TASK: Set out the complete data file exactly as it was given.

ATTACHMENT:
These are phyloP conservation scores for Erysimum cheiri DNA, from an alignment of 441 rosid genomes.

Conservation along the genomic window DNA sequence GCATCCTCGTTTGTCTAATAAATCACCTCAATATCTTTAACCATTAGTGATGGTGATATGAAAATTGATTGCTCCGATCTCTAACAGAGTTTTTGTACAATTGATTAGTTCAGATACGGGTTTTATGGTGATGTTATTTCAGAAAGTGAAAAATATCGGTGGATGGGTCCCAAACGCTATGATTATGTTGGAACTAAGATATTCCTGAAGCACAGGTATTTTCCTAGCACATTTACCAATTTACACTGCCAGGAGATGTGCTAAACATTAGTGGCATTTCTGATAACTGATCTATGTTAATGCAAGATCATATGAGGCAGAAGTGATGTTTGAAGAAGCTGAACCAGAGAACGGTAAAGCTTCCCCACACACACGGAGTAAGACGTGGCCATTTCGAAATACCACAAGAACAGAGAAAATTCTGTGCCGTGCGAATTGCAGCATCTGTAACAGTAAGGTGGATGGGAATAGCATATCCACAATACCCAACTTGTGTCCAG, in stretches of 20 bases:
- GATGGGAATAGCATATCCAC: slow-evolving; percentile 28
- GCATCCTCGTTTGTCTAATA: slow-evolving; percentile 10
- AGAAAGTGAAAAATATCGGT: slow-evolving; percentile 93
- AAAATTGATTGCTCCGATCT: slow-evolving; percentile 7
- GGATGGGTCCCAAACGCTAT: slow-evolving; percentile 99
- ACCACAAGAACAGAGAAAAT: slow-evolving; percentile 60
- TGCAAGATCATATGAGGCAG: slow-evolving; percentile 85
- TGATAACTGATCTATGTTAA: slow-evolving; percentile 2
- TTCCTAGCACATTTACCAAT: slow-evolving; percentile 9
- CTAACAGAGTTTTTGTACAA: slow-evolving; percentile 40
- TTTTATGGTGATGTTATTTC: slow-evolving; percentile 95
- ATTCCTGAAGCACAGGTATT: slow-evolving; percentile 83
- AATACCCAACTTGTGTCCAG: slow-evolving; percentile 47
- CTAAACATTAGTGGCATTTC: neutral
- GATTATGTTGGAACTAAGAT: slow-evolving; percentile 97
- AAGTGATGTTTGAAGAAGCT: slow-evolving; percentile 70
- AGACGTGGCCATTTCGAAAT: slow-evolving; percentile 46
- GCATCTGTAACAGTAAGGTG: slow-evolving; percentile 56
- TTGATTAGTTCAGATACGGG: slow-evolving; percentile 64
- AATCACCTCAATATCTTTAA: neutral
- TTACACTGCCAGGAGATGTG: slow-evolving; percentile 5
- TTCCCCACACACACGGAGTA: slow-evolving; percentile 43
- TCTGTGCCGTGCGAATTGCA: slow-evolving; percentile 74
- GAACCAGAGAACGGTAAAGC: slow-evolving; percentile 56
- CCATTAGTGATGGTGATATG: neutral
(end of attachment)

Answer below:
These are phyloP conservation scores for Erysimum cheiri DNA, from an alignment of 441 rosid genomes.

Conservation along the genomic window DNA sequence GCATCCTCGTTTGTCTAATAAATCACCTCAATATCTTTAACCATTAGTGATGGTGATATGAAAATTGATTGCTCCGATCTCTAACAGAGTTTTTGTACAATTGATTAGTTCAGATACGGGTTTTATGGTGATGTTATTTCAGAAAGTGAAAAATATCGGTGGATGGGTCCCAAACGCTATGATTATGTTGGAACTAAGATATTCCTGAAGCACAGGTATTTTCCTAGCACATTTACCAATTTACACTGCCAGGAGATGTGCTAAACATTAGTGGCATTTCTGATAACTGATCTATGTTAATGCAAGATCATATGAGGCAGAAGTGATGTTTGAAGAAGCTGAACCAGAGAACGGTAAAGCTTCCCCACACACACGGAGTAAGACGTGGCCATTTCGAAATACCACAAGAACAGAGAAAATTCTGTGCCGTGCGAATTGCAGCATCTGTAACAGTAAGGTGGATGGGAATAGCATATCCACAATACCCAACTTGTGTCCAG, in stretches of 20 bases:
- GATGGGAATAGCATATCCAC: slow-evolving; percentile 28
- GCATCCTCGTTTGTCTAATA: slow-evolving; percentile 10
- AGAAAGTGAAAAATATCGGT: slow-evolving; percentile 93
- AAAATTGATTGCTCCGATCT: slow-evolving; percentile 7
- GGATGGGTCCCAAACGCTAT: slow-evolving; percentile 99
- ACCACAAGAACAGAGAAAAT: slow-evolving; percentile 60
- TGCAAGATCATATGAGGCAG: slow-evolving; percentile 85
- TGATAACTGATCTATGTTAA: slow-evolving; percentile 2
- TTCCTAGCACATTTACCAAT: slow-evolving; percentile 9
- CTAACAGAGTTTTTGTACAA: slow-evolving; percentile 40
- TTTTATGGTGATGTTATTTC: slow-evolving; percentile 95
- ATTCCTGAAGCACAGGTATT: slow-evolving; percentile 83
- AATACCCAACTTGTGTCCAG: slow-evolving; percentile 47
- CTAAACATTAGTGGCATTTC: neutral
- GATTATGTTGGAACTAAGAT: slow-evolving; percentile 97
- AAGTGATGTTTGAAGAAGCT: slow-evolving; percentile 70
- AGACGTGGCCATTTCGAAAT: slow-evolving; percentile 46
- GCATCTGTAACAGTAAGGTG: slow-evolving; percentile 56
- TTGATTAGTTCAGATACGGG: slow-evolving; percentile 64
- AATCACCTCAATATCTTTAA: neutral
- TTACACTGCCAGGAGATGTG: slow-evolving; percentile 5
- TTCCCCACACACACGGAGTA: slow-evolving; percentile 43
- TCTGTGCCGTGCGAATTGCA: slow-evolving; percentile 74
- GAACCAGAGAACGGTAAAGC: slow-evolving; percentile 56
- CCATTAGTGATGGTGATATG: neutral